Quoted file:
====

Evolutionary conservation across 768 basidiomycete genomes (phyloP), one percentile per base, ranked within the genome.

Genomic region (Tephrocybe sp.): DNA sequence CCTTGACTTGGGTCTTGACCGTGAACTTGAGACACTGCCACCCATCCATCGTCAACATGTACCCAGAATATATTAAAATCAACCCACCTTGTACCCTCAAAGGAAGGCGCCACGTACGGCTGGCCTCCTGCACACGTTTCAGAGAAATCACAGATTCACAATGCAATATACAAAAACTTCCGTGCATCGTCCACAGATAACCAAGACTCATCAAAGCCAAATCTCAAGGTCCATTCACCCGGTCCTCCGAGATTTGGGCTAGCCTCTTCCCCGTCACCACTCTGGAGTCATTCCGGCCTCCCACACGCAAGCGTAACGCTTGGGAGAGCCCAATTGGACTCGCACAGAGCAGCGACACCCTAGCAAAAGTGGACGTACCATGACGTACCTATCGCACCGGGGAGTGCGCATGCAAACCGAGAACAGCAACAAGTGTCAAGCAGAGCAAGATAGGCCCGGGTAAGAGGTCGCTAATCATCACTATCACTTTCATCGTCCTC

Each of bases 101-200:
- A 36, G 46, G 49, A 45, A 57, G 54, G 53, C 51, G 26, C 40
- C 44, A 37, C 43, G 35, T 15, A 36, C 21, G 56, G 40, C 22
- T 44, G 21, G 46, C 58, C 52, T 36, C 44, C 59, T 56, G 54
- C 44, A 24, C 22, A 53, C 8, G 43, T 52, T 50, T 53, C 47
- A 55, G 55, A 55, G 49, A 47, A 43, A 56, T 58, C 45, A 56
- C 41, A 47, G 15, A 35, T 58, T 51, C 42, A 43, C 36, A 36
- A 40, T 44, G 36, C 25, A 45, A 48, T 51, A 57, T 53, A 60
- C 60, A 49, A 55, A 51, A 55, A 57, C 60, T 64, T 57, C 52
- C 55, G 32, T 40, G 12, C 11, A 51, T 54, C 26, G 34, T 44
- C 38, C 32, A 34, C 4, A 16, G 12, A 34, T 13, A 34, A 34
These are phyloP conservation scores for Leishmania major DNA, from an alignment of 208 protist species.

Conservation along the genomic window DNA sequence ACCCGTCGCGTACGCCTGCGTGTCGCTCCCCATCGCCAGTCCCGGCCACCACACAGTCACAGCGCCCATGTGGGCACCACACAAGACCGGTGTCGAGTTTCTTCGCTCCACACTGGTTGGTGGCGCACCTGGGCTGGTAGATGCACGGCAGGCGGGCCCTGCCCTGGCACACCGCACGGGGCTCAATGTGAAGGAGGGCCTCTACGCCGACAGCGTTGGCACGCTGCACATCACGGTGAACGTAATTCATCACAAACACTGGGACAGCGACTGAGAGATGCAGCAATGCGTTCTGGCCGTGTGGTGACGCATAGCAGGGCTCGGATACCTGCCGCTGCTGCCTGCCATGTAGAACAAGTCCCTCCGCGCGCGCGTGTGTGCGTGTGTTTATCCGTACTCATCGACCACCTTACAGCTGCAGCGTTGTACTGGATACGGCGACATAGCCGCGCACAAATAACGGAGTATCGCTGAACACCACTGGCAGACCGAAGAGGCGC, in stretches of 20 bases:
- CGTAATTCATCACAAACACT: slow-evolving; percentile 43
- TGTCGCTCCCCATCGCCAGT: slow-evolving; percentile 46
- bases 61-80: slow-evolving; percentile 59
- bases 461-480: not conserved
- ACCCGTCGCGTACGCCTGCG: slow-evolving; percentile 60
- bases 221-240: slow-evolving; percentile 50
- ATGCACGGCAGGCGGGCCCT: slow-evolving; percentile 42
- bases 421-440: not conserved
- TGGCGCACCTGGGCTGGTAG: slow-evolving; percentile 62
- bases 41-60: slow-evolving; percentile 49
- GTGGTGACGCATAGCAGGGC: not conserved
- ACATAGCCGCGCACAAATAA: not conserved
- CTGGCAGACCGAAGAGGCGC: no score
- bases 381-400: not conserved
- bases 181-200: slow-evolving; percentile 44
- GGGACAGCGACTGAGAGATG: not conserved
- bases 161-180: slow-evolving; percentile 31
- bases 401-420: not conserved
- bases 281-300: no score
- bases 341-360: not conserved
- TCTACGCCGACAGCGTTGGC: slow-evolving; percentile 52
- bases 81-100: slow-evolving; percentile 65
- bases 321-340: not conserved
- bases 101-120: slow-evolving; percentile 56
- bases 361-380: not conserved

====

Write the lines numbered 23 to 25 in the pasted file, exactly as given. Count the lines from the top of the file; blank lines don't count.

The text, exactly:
- bases 421-440: not conserved
- TGGCGCACCTGGGCTGGTAG: slow-evolving; percentile 62
- bases 41-60: slow-evolving; percentile 49